He wrote a history of Turner House in 1990 , and drew upon his own ... Children from homes in Penarth with aspirations to culture would be taken to visit it ...
Author: Peter Wakelin
Publisher: National Museum Wales
Collecting and promoting art was at the heart of John Gibbs' life although his friends and colleagues knew little of the extent of his activities, and the wider art world knew even less. He and his wife Sheila challenged our concept of collecting, acquiring works for public and educational institutions as well as for their own family, including the youngest children. This book reveals for the first time how they created one of the first confident collections of contemporary Welsh art, and demonstrated the value of modern art in Christian faith. The collections they created include works by Ceri Richards, Lucian Freud and Paul Nash, all acquired to help us appreciate the power of art.
During this time Sisley painted five views around Penarth and thirteen at ... a week after having travelled through the south of England by train and stayed ...
Author: Mike Hall
Publisher: The History Press
Taking you through the year day by day, The Cardiff Book of Days contains a quirky, eccentric, amusing or important event or fact from different periods of history, many of which had a major impact on the religious and political history of Britain as a whole. Ideal for dipping into, this addictive little book will keep you entertained and informed. Featuring hundreds of snippets of information gleaned from the vaults of Cardiff’s archives, it will delight residents and visitors alike.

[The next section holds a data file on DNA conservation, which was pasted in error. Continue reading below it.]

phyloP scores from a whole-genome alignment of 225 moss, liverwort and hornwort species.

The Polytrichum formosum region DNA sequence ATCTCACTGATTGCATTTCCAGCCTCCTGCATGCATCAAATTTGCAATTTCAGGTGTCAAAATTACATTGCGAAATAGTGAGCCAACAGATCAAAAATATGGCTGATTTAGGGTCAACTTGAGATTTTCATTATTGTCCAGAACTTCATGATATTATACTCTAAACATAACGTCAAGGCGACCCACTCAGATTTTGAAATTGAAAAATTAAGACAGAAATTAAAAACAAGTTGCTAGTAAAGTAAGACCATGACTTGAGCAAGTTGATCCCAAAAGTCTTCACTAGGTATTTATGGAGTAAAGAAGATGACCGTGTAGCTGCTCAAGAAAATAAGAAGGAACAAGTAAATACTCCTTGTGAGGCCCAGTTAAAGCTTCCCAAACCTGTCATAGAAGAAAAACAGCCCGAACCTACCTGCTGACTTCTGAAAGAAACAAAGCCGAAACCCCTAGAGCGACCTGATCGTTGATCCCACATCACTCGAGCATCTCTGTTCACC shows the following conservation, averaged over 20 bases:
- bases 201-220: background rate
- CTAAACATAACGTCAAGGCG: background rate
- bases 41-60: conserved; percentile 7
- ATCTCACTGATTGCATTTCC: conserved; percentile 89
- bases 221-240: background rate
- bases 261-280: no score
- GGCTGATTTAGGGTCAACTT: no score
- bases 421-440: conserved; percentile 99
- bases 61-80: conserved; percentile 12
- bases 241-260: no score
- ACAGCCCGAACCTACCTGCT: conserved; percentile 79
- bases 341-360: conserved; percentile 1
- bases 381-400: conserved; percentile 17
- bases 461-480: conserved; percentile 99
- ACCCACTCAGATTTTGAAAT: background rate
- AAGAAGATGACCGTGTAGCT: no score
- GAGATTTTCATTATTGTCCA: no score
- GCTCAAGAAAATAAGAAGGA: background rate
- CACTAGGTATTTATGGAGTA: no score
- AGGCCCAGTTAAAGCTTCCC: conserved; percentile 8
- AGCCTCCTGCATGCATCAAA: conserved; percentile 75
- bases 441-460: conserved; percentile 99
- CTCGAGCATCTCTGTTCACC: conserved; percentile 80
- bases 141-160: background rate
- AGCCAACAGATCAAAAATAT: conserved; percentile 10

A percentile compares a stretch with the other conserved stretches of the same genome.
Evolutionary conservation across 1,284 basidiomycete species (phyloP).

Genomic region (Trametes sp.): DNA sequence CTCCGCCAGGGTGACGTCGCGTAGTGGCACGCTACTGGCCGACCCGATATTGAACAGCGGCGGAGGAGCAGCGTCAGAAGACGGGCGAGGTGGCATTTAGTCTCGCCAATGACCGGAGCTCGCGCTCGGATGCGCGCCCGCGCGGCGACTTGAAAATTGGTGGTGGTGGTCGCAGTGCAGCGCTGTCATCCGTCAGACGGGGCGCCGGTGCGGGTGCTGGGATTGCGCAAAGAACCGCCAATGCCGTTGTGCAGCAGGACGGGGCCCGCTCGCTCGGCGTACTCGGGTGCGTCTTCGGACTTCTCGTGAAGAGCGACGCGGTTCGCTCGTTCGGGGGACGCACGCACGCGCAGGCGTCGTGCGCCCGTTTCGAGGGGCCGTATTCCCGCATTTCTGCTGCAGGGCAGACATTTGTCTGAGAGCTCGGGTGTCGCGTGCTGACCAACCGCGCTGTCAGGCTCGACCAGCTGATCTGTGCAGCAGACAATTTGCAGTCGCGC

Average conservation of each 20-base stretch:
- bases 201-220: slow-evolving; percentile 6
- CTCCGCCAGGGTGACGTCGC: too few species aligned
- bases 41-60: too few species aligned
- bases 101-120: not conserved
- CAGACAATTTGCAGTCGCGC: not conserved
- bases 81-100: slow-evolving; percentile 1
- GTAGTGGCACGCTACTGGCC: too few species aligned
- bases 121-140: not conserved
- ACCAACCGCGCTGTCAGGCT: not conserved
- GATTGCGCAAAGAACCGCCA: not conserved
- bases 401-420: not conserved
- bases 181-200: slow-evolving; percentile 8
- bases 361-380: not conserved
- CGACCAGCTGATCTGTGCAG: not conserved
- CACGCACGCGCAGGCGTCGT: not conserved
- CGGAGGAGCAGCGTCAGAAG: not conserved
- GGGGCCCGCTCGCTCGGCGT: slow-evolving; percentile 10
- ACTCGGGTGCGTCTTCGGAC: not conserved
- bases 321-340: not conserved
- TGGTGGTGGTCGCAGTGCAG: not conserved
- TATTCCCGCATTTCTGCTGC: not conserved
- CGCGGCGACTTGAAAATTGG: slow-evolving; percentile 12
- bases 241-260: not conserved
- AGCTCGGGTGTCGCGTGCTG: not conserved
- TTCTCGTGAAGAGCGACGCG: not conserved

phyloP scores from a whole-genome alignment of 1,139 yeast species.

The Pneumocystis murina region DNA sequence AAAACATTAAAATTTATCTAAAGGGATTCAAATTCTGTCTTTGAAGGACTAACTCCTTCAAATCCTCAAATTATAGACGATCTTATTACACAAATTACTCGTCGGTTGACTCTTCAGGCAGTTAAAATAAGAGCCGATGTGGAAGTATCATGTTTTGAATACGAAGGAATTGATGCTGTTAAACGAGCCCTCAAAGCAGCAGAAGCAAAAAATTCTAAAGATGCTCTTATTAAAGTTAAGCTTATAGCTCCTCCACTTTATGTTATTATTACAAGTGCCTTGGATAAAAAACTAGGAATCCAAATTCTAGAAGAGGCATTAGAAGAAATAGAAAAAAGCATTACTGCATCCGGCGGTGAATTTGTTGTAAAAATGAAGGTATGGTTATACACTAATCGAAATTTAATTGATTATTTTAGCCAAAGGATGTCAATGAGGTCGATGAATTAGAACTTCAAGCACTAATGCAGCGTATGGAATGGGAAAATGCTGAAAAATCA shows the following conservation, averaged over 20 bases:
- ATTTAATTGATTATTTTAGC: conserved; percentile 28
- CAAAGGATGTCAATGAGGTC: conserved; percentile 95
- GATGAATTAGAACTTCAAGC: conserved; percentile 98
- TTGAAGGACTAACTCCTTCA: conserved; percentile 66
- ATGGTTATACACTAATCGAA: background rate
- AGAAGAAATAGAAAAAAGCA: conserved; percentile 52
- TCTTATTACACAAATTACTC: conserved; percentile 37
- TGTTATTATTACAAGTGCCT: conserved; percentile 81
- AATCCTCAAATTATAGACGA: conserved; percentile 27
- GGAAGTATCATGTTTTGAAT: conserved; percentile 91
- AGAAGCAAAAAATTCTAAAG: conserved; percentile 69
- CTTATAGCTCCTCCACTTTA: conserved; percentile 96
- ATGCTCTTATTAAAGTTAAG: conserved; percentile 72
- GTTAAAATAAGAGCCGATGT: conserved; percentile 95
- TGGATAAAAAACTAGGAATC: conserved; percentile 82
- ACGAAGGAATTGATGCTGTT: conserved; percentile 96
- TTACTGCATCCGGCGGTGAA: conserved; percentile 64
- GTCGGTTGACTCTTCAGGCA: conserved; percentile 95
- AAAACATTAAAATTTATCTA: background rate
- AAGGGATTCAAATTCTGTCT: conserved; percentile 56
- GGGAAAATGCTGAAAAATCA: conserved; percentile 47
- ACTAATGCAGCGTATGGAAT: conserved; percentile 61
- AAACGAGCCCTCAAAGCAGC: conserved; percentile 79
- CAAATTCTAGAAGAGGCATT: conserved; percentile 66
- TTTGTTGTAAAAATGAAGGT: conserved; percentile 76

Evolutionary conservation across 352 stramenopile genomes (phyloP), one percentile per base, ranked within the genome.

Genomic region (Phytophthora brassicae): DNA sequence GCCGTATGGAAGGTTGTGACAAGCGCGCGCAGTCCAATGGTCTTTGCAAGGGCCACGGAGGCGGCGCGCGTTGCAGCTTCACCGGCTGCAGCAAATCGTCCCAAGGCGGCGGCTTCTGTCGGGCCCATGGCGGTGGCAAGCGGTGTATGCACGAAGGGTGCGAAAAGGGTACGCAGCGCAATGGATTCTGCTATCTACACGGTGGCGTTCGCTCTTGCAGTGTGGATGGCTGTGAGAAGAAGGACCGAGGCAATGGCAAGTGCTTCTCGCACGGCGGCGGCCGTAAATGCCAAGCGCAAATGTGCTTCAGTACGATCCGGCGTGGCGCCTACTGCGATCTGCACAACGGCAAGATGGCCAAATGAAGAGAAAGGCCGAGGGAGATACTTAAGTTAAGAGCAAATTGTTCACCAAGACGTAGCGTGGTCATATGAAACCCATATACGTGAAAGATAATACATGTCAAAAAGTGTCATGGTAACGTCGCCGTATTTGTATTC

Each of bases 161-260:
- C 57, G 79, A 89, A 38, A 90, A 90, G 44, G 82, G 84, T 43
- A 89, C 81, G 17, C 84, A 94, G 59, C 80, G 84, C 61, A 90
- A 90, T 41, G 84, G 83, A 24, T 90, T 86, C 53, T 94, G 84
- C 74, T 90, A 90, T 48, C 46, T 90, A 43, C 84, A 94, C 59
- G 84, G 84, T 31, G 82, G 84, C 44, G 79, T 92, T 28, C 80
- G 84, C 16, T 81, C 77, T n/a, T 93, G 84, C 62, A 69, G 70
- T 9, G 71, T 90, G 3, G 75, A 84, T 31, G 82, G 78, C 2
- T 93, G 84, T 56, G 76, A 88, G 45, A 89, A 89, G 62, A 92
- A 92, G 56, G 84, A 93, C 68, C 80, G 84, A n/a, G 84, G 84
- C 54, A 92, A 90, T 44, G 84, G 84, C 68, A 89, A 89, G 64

days with fondness and respect for the grounding it gave them. ... This history is populated with the names of those figures through time who have used the ...
Author: Rachel Matthews
Publisher: Bloomsbury Publishing USA
Category: Social Science
Regional newspapers around the globe are fighting to survive in the face of challenges to their economic model, due to the constant influx of new technology. At the same time, while studies of the national press have created a continuous narrative on the newspaper, the history of the regional press has been subject to relatively little academic scrutiny, despite being a significant industry in terms of a readership, circulation and profit. By focusing on provincial English newspapers, Matthews makes the case for the larger issue of the future of local newspapers worldwide. She argues that a comprehensive approach to the history of the regional press can result in a conceptualization of the industry in terms of the shift in emphasis between the key elements of state control, ownership, social influence and production techniques. They can be categorized into six distinct stages: the local newspaper as opportunistic creation; the characterization of the local newspaper as fourth estate; the impact of New Journalism; the growth of chain control, the shock of the free paper and new technology and finally, the current picture, the search for a new business model.